The American Ethnic Studies Program at Wake Forest University is a multicultural and multiracial research and teaching unit, dedicated to providing knowledge in the study of race, class, gender and ethnicity. Through the programs’ curricula focus on several major ethnic groups including, African American, Asian/Pacific Islanders, Hispanics, and Chicanos, students learn interdisciplinary, ethnic-specific, and comparative concepts, theories, and methods of inquiry, which shape the cultural, literary, social, historical, economic, and political character of selected American ethnic communities.
American Ethnic Studies
Kirby Hall 313
American Ethnic Studies (AES)
AES 232. The American Jewish Experience. (3 h)
An interdisciplinary course exploring Jewish immigration to America with a primary focus on the nineteenth and twentieth centuries.
AES 234. Ethnicity and Immigration. (3 h)
An exploration of the socio-historical dynamics of the peopling of America in the nineteenth and twentieth centuries. (CD)
AES 236. Multi-Ethnic Dance. (3 h)
Exploration of the cultural importance of dance in major ethnic groups in American society. Also listed as DCE 236. (CD)
AES 251. Race and Ethnic Diversity in America. (3 h)
Different race and ethnic experiences are examined through an institutional approach that examines religion, work, schooling, marriage patterns, and culture from cross-cultural perspective. Grand theoretical schemes like the "melting pot" are critiqued for their relevance in an age of new cultural expectations among the many American ethnic groups. Also listed as WGS 251. (CD)
AES 265. Culture and Religion in Contemporary Native America. (3 h)
Interdisciplinary survey of American-Indian culture, including the arts and literature, religions, and historical changes. Special emphasis is placed on the impact of the Conquista, encounters with Northern Atlantic societies, and contemporary developments. Also listed as REL 265 and HMN 285. (CD)
AES 300. American Ethnic Literature and Film. (3 h)
Through a discussion of cinematic and literary works from the Caribbean, North Africa, and sub-Saharan Africa, this couse explores how artists have created a space in which to find their voice and cultural identity within both a global and personal history.
AES 310. Race, Class, and Gender in a Color-blind Society. (3 h)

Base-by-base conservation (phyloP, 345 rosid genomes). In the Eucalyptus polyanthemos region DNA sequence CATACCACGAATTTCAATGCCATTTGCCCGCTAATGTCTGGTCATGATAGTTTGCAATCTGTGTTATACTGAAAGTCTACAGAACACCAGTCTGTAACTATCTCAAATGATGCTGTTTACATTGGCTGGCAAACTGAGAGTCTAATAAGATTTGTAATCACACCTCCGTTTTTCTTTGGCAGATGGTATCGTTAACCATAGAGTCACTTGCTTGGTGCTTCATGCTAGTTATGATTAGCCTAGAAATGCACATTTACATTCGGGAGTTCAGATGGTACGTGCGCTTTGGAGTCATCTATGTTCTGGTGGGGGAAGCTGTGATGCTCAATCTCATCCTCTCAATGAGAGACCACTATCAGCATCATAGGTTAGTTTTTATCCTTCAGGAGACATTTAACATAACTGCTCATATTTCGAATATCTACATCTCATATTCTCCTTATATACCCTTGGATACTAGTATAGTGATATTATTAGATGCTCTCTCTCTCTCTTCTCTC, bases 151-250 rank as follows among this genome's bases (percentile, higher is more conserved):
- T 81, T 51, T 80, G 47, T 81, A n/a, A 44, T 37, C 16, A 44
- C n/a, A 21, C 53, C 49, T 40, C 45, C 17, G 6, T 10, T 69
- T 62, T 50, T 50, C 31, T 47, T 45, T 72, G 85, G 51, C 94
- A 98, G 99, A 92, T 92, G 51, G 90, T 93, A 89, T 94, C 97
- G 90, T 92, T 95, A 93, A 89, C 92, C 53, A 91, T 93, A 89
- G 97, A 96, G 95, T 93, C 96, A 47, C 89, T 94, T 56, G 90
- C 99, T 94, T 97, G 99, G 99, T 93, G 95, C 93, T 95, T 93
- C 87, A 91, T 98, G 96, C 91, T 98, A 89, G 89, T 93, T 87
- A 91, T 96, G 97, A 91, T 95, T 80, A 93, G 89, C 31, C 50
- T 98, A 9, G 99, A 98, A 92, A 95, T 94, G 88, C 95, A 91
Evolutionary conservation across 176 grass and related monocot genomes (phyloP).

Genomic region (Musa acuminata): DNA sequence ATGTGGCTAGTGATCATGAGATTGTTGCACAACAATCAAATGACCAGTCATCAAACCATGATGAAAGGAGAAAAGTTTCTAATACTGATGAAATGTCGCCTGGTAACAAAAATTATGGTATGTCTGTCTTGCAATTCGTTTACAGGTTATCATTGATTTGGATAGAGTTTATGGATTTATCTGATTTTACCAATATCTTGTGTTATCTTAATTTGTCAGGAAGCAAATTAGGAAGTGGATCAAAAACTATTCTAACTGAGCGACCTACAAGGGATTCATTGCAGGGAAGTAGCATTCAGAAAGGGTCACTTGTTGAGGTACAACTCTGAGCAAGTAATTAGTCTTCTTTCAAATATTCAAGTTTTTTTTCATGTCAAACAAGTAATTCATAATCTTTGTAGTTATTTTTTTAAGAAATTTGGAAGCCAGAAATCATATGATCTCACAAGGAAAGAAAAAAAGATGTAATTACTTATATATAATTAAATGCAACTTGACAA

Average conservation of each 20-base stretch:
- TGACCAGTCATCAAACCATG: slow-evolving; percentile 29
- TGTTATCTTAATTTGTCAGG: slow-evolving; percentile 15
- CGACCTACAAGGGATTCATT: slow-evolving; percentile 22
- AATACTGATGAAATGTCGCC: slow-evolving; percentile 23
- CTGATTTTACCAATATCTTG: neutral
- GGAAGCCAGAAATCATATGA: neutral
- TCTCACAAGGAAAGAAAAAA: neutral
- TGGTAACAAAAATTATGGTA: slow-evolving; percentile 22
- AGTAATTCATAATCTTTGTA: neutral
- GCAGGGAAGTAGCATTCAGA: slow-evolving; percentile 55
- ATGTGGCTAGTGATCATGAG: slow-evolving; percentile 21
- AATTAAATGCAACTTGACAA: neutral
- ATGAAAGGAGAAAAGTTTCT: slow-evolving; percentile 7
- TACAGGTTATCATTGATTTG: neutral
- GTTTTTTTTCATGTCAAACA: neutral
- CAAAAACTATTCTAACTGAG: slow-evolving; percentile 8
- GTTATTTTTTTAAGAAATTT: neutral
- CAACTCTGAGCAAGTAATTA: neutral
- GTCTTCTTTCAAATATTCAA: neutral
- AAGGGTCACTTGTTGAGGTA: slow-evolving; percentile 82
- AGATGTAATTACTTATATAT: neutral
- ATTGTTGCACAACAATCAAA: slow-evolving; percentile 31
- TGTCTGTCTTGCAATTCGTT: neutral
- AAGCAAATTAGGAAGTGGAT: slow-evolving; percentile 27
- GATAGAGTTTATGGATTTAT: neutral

Examines issues surrounding race, class, and gender in the United States. Topics include income and wealth, theories of discrimination, public education, gender bias, and patterns of occupational and industrial segregation. Also listed as EDU 310.
AES 341. Africans in the Atlantic World, 1750-1815. (3 h)
Explores Africans' experience in the Atalantic world (Africa, Europe and the Americas) during the era of the slave trade by examining their encounters with Indians and Europeans and their adjustment to slave traders in West Africa. Also listed as HST 341. (CD)
AES 357. Studies in Chicano/a Literature. (3 h)
Writings by Americans of Mexican descent in relation to politics and history. Readings in literature, literary criticism, and socio-cultural analysis. Also listed as ENG 357. (CD)
AES 358. The Italian Experience in America. (3 h)
Explores issues of ethnicity and identity in the Italian-American experience. A central goal of this course is to understand the inter-relationship of social, economic and political factors that impinge on this large European ethnic group.
AES 370. Immigration Practices in the U.S. and the European Union. (3 h)
Explores the history and theory of immigration practices in the U.S. (after 1800) and the European Union (after its establishment in 1957) and compares the discourses and public policies in the two regions.
AES 387. African-American Fiction. (3 h)
Selected topics in the development of fiction by American writers of African descent. Also listed as ENG 387. (CD)
AES 389. African-American Poetry. (3 h)
Readings of works by American poets of African descent in theoretical, critical, and historical contexts. Also listed as ENG 389. (CD)
AES 390. Special Topics. (1.5, 3 h)
American ethnic studies topics of special interest. May be repeated for credit if topic varies.
AES 396. Independent Study. (1-3 h)
Independent projects in American Ethnic Studies which either continue study begun in regular courses or develop new areas of interest. A maximum of 3 hours may apply to the minor. By prearrangement.